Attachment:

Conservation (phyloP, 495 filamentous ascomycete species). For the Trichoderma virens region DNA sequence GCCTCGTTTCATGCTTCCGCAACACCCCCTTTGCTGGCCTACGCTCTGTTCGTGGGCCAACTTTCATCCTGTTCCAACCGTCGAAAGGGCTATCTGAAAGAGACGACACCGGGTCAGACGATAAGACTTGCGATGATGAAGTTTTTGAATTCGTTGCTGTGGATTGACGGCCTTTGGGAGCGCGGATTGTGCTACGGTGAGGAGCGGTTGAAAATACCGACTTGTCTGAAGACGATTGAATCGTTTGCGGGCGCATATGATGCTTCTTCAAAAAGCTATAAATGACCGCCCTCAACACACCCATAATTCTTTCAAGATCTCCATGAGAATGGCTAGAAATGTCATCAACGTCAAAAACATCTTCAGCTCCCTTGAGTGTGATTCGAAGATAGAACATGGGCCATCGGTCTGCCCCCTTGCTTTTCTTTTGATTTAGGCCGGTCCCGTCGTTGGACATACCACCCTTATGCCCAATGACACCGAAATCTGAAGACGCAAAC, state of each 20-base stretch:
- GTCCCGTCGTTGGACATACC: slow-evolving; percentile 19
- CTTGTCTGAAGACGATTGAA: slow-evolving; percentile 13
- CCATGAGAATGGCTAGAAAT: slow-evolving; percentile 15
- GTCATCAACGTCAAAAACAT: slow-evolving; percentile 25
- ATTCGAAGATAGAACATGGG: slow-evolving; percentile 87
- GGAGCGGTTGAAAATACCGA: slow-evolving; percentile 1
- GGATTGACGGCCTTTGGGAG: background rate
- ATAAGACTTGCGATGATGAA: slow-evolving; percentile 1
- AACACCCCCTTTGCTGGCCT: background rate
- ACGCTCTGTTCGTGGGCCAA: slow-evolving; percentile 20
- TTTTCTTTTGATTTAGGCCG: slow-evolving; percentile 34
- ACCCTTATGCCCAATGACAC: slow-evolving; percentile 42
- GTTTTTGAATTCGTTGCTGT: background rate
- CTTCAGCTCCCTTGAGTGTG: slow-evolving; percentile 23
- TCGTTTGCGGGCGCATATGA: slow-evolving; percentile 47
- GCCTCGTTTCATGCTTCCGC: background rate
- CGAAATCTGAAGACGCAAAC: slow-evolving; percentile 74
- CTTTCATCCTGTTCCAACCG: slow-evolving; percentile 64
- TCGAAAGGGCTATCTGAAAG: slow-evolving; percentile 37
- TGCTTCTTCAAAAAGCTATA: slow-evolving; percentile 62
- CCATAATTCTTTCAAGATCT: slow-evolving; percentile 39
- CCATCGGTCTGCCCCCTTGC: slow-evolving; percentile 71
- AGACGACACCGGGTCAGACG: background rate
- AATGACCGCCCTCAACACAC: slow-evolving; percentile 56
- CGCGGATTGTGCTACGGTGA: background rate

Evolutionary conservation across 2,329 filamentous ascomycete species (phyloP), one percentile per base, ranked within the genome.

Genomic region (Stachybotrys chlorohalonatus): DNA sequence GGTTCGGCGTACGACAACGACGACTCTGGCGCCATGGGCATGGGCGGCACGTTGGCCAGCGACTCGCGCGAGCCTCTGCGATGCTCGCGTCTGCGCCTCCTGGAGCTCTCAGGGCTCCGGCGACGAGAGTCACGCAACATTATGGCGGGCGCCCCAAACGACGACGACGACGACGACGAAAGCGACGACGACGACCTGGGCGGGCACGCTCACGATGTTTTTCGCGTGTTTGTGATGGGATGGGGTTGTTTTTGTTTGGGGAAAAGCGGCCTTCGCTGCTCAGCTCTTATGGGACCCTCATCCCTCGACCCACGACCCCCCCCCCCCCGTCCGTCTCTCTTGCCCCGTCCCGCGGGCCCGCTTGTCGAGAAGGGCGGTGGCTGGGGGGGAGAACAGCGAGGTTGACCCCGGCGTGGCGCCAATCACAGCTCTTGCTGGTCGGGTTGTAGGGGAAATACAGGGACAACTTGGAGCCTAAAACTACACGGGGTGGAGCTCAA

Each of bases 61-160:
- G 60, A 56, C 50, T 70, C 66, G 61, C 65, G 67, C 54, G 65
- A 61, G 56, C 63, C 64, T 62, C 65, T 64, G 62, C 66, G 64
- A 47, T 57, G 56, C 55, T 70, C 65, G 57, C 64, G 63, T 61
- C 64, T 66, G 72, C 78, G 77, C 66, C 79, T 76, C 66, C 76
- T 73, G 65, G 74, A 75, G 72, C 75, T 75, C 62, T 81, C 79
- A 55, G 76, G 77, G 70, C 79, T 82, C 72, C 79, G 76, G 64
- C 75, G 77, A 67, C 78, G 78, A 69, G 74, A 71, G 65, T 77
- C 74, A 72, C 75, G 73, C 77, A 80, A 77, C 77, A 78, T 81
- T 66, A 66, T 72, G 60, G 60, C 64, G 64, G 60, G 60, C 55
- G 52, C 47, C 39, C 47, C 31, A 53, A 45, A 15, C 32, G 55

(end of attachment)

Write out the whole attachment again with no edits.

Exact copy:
Conservation (phyloP, 495 filamentous ascomycete species). For the Trichoderma virens region DNA sequence GCCTCGTTTCATGCTTCCGCAACACCCCCTTTGCTGGCCTACGCTCTGTTCGTGGGCCAACTTTCATCCTGTTCCAACCGTCGAAAGGGCTATCTGAAAGAGACGACACCGGGTCAGACGATAAGACTTGCGATGATGAAGTTTTTGAATTCGTTGCTGTGGATTGACGGCCTTTGGGAGCGCGGATTGTGCTACGGTGAGGAGCGGTTGAAAATACCGACTTGTCTGAAGACGATTGAATCGTTTGCGGGCGCATATGATGCTTCTTCAAAAAGCTATAAATGACCGCCCTCAACACACCCATAATTCTTTCAAGATCTCCATGAGAATGGCTAGAAATGTCATCAACGTCAAAAACATCTTCAGCTCCCTTGAGTGTGATTCGAAGATAGAACATGGGCCATCGGTCTGCCCCCTTGCTTTTCTTTTGATTTAGGCCGGTCCCGTCGTTGGACATACCACCCTTATGCCCAATGACACCGAAATCTGAAGACGCAAAC, state of each 20-base stretch:
- GTCCCGTCGTTGGACATACC: slow-evolving; percentile 19
- CTTGTCTGAAGACGATTGAA: slow-evolving; percentile 13
- CCATGAGAATGGCTAGAAAT: slow-evolving; percentile 15
- GTCATCAACGTCAAAAACAT: slow-evolving; percentile 25
- ATTCGAAGATAGAACATGGG: slow-evolving; percentile 87
- GGAGCGGTTGAAAATACCGA: slow-evolving; percentile 1
- GGATTGACGGCCTTTGGGAG: background rate
- ATAAGACTTGCGATGATGAA: slow-evolving; percentile 1
- AACACCCCCTTTGCTGGCCT: background rate
- ACGCTCTGTTCGTGGGCCAA: slow-evolving; percentile 20
- TTTTCTTTTGATTTAGGCCG: slow-evolving; percentile 34
- ACCCTTATGCCCAATGACAC: slow-evolving; percentile 42
- GTTTTTGAATTCGTTGCTGT: background rate
- CTTCAGCTCCCTTGAGTGTG: slow-evolving; percentile 23
- TCGTTTGCGGGCGCATATGA: slow-evolving; percentile 47
- GCCTCGTTTCATGCTTCCGC: background rate
- CGAAATCTGAAGACGCAAAC: slow-evolving; percentile 74
- CTTTCATCCTGTTCCAACCG: slow-evolving; percentile 64
- TCGAAAGGGCTATCTGAAAG: slow-evolving; percentile 37
- TGCTTCTTCAAAAAGCTATA: slow-evolving; percentile 62
- CCATAATTCTTTCAAGATCT: slow-evolving; percentile 39
- CCATCGGTCTGCCCCCTTGC: slow-evolving; percentile 71
- AGACGACACCGGGTCAGACG: background rate
- AATGACCGCCCTCAACACAC: slow-evolving; percentile 56
- CGCGGATTGTGCTACGGTGA: background rate

Evolutionary conservation across 2,329 filamentous ascomycete species (phyloP), one percentile per base, ranked within the genome.

Genomic region (Stachybotrys chlorohalonatus): DNA sequence GGTTCGGCGTACGACAACGACGACTCTGGCGCCATGGGCATGGGCGGCACGTTGGCCAGCGACTCGCGCGAGCCTCTGCGATGCTCGCGTCTGCGCCTCCTGGAGCTCTCAGGGCTCCGGCGACGAGAGTCACGCAACATTATGGCGGGCGCCCCAAACGACGACGACGACGACGACGAAAGCGACGACGACGACCTGGGCGGGCACGCTCACGATGTTTTTCGCGTGTTTGTGATGGGATGGGGTTGTTTTTGTTTGGGGAAAAGCGGCCTTCGCTGCTCAGCTCTTATGGGACCCTCATCCCTCGACCCACGACCCCCCCCCCCCCGTCCGTCTCTCTTGCCCCGTCCCGCGGGCCCGCTTGTCGAGAAGGGCGGTGGCTGGGGGGGAGAACAGCGAGGTTGACCCCGGCGTGGCGCCAATCACAGCTCTTGCTGGTCGGGTTGTAGGGGAAATACAGGGACAACTTGGAGCCTAAAACTACACGGGGTGGAGCTCAA

Each of bases 61-160:
- G 60, A 56, C 50, T 70, C 66, G 61, C 65, G 67, C 54, G 65
- A 61, G 56, C 63, C 64, T 62, C 65, T 64, G 62, C 66, G 64
- A 47, T 57, G 56, C 55, T 70, C 65, G 57, C 64, G 63, T 61
- C 64, T 66, G 72, C 78, G 77, C 66, C 79, T 76, C 66, C 76
- T 73, G 65, G 74, A 75, G 72, C 75, T 75, C 62, T 81, C 79
- A 55, G 76, G 77, G 70, C 79, T 82, C 72, C 79, G 76, G 64
- C 75, G 77, A 67, C 78, G 78, A 69, G 74, A 71, G 65, T 77
- C 74, A 72, C 75, G 73, C 77, A 80, A 77, C 77, A 78, T 81
- T 66, A 66, T 72, G 60, G 60, C 64, G 64, G 60, G 60, C 55
- G 52, C 47, C 39, C 47, C 31, A 53, A 45, A 15, C 32, G 55